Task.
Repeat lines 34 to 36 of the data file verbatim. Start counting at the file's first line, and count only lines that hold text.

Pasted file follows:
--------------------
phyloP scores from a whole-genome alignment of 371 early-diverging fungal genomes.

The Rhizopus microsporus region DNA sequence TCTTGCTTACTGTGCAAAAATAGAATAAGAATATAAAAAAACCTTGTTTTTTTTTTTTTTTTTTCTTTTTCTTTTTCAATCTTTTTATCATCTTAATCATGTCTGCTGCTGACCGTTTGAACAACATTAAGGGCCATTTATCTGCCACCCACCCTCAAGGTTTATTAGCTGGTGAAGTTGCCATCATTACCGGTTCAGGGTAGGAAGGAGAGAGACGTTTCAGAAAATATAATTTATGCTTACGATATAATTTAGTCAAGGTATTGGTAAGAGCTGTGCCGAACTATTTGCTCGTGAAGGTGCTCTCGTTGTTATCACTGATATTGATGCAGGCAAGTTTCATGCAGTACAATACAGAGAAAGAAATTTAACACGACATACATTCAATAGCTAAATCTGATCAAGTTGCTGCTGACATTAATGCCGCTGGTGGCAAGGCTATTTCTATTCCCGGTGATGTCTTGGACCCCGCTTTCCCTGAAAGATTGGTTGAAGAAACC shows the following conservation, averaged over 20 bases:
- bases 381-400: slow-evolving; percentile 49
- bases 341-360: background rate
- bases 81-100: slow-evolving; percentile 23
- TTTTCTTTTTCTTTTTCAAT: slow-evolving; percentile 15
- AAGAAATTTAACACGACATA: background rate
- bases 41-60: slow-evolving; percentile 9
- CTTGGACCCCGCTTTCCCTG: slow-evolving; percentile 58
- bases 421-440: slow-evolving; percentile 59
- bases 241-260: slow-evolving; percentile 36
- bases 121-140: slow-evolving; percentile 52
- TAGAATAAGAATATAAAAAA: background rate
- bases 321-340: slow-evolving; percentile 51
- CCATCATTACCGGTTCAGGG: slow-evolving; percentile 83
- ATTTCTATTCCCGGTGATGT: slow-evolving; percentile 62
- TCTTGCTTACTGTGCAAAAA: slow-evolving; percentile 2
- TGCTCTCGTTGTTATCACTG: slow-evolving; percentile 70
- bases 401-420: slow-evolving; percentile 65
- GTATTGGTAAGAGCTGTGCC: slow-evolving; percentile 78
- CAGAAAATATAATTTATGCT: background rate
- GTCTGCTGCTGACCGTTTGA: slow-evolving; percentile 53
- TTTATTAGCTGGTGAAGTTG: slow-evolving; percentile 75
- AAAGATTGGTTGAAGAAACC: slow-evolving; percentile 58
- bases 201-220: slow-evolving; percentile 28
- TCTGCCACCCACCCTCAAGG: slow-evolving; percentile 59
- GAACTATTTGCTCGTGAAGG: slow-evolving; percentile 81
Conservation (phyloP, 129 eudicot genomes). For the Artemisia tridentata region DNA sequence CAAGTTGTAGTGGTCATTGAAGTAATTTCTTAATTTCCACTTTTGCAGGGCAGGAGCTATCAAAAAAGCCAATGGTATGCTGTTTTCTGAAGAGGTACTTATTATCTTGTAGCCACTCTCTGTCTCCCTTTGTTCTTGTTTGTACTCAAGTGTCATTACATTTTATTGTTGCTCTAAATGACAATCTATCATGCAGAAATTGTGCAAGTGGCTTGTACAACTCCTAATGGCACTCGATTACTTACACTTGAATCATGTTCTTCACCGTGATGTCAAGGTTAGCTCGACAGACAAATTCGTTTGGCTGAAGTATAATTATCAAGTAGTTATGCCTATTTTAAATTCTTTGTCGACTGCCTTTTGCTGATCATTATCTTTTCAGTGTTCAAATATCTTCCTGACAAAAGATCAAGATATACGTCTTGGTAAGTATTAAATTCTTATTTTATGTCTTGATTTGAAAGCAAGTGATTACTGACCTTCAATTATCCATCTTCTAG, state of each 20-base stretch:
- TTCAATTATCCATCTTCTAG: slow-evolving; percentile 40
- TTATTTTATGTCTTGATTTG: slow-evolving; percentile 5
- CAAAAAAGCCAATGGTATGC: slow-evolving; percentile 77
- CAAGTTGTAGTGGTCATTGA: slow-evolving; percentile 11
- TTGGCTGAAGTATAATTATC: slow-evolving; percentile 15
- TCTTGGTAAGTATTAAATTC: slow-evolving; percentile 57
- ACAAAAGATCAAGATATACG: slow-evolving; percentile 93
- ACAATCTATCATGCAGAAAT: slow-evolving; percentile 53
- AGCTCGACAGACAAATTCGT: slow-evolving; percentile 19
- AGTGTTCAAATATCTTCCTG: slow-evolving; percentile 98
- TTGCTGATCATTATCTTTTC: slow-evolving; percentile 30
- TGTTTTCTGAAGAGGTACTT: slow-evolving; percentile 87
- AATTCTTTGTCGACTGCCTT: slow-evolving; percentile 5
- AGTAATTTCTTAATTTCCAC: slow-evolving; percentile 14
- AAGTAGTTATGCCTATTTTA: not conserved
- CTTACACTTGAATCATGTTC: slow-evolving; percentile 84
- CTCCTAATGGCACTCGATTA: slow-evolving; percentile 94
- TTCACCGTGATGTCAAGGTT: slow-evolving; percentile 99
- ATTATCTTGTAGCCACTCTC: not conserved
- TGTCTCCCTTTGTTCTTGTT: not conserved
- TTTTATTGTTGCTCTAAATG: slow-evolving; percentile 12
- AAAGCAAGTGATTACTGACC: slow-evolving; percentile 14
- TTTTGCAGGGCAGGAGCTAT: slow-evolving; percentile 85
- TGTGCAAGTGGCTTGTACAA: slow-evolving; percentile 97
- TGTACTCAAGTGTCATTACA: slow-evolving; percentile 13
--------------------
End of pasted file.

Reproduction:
- TCTTGGTAAGTATTAAATTC: slow-evolving; percentile 57
- ACAAAAGATCAAGATATACG: slow-evolving; percentile 93
- ACAATCTATCATGCAGAAAT: slow-evolving; percentile 53